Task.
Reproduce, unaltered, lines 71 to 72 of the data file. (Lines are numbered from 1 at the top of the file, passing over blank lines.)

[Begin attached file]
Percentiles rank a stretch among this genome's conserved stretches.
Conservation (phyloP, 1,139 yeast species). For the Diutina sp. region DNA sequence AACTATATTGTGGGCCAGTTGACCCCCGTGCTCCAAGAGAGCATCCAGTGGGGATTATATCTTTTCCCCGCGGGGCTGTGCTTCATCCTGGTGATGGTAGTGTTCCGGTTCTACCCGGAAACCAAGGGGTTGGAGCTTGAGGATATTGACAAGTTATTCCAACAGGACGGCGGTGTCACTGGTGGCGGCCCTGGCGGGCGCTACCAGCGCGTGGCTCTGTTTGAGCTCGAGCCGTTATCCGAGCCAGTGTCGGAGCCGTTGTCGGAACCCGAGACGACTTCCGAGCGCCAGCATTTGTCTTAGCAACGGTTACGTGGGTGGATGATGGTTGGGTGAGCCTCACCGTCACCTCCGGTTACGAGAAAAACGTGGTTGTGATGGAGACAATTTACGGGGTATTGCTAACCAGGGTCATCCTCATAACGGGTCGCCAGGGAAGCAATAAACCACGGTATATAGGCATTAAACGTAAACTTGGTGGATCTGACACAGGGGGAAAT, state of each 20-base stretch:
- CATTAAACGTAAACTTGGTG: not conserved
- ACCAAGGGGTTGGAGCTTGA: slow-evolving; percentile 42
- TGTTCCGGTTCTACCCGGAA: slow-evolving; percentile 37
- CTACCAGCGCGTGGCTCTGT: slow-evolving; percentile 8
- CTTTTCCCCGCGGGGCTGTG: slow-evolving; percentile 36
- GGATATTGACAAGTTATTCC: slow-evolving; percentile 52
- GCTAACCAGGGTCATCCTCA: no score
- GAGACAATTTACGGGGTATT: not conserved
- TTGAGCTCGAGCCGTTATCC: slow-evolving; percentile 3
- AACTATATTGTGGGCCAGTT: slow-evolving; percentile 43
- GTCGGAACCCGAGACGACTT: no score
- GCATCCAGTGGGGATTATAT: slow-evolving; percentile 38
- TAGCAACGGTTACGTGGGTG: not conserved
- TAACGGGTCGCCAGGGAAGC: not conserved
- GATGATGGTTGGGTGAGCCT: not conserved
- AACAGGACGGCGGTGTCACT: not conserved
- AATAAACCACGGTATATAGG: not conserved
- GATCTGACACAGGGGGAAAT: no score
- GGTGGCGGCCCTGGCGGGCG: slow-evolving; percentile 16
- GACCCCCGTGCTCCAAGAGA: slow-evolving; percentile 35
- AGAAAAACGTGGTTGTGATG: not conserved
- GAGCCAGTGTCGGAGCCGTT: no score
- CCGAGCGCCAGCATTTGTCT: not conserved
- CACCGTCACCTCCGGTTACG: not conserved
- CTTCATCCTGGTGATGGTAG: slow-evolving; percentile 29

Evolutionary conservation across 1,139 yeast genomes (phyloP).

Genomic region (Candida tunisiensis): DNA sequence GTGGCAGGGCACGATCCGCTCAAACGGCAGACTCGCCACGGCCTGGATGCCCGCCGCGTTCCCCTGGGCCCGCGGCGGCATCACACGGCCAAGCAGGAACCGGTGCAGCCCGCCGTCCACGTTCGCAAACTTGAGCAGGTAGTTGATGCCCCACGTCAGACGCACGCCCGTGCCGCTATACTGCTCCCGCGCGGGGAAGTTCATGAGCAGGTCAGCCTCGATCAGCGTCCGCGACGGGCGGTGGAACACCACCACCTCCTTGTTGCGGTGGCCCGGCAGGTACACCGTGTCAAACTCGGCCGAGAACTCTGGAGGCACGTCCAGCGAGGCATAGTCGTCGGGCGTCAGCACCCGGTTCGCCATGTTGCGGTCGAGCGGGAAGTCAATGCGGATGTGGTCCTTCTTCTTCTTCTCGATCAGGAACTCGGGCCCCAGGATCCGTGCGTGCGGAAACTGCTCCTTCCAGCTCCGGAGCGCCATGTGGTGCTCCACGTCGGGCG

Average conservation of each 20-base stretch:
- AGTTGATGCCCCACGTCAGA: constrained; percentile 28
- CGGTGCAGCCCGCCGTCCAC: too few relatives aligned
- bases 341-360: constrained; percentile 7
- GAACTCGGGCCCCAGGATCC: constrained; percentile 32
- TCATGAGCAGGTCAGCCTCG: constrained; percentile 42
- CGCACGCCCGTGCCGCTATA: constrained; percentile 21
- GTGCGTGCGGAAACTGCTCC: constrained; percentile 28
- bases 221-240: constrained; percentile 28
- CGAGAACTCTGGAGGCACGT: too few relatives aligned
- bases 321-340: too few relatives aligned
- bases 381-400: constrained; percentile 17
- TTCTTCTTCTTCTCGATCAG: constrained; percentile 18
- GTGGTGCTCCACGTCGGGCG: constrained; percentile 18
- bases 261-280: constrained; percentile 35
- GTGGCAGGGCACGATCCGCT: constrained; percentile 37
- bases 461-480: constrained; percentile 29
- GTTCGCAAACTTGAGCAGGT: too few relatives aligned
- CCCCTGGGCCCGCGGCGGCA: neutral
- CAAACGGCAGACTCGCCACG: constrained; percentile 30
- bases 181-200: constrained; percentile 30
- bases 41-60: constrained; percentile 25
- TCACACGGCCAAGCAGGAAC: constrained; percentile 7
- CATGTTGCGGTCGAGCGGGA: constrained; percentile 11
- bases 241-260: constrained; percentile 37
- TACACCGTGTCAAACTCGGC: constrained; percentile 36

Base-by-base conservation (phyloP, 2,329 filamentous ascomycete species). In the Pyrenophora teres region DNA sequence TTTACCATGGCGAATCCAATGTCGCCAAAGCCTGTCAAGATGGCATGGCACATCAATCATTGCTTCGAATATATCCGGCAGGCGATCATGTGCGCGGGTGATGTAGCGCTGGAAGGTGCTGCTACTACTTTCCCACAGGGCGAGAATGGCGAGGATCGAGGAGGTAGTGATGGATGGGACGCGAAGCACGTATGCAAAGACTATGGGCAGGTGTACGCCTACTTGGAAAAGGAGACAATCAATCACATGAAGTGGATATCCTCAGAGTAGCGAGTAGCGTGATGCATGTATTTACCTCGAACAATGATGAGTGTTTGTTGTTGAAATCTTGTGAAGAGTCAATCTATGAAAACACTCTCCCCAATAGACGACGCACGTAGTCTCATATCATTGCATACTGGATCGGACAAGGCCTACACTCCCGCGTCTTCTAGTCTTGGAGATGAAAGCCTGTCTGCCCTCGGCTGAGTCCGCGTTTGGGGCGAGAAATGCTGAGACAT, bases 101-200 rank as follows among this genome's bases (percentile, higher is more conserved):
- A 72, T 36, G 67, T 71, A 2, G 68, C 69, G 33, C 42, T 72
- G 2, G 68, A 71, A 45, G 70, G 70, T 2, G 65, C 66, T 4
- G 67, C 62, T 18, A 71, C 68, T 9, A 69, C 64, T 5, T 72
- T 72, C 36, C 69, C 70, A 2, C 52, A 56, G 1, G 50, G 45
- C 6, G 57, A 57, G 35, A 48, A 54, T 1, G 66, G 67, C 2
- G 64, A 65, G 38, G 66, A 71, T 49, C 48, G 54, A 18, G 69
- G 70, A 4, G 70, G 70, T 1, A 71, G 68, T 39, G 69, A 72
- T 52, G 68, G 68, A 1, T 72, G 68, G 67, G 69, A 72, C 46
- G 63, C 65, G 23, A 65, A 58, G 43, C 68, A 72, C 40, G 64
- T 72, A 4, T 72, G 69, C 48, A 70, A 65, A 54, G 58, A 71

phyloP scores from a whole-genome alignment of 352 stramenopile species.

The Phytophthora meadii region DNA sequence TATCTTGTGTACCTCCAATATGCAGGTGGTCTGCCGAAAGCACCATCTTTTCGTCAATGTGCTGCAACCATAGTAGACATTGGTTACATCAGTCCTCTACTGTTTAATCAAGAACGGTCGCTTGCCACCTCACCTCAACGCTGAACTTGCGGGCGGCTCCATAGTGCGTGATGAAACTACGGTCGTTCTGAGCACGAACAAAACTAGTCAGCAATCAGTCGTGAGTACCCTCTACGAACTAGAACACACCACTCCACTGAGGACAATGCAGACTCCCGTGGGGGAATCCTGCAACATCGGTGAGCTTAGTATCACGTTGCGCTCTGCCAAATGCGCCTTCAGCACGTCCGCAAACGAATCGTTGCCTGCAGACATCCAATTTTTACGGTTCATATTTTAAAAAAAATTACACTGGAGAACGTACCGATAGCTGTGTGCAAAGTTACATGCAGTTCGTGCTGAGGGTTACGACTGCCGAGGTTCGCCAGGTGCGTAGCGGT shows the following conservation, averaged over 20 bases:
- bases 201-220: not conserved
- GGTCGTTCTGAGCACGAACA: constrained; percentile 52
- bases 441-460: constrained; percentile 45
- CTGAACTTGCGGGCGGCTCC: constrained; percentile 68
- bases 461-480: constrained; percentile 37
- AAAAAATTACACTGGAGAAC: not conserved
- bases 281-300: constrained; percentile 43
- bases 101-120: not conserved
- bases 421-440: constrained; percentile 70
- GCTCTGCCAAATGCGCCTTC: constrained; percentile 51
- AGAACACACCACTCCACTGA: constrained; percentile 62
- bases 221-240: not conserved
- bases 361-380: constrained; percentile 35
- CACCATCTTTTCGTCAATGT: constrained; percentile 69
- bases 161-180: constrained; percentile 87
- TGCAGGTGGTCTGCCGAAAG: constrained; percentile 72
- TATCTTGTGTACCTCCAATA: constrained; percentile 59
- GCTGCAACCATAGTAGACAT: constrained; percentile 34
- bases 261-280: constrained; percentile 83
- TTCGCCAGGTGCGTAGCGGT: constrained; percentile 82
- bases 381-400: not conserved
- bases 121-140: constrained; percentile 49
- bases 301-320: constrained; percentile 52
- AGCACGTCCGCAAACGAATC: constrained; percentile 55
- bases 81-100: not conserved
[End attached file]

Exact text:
- bases 441-460: constrained; percentile 45
- CTGAACTTGCGGGCGGCTCC: constrained; percentile 68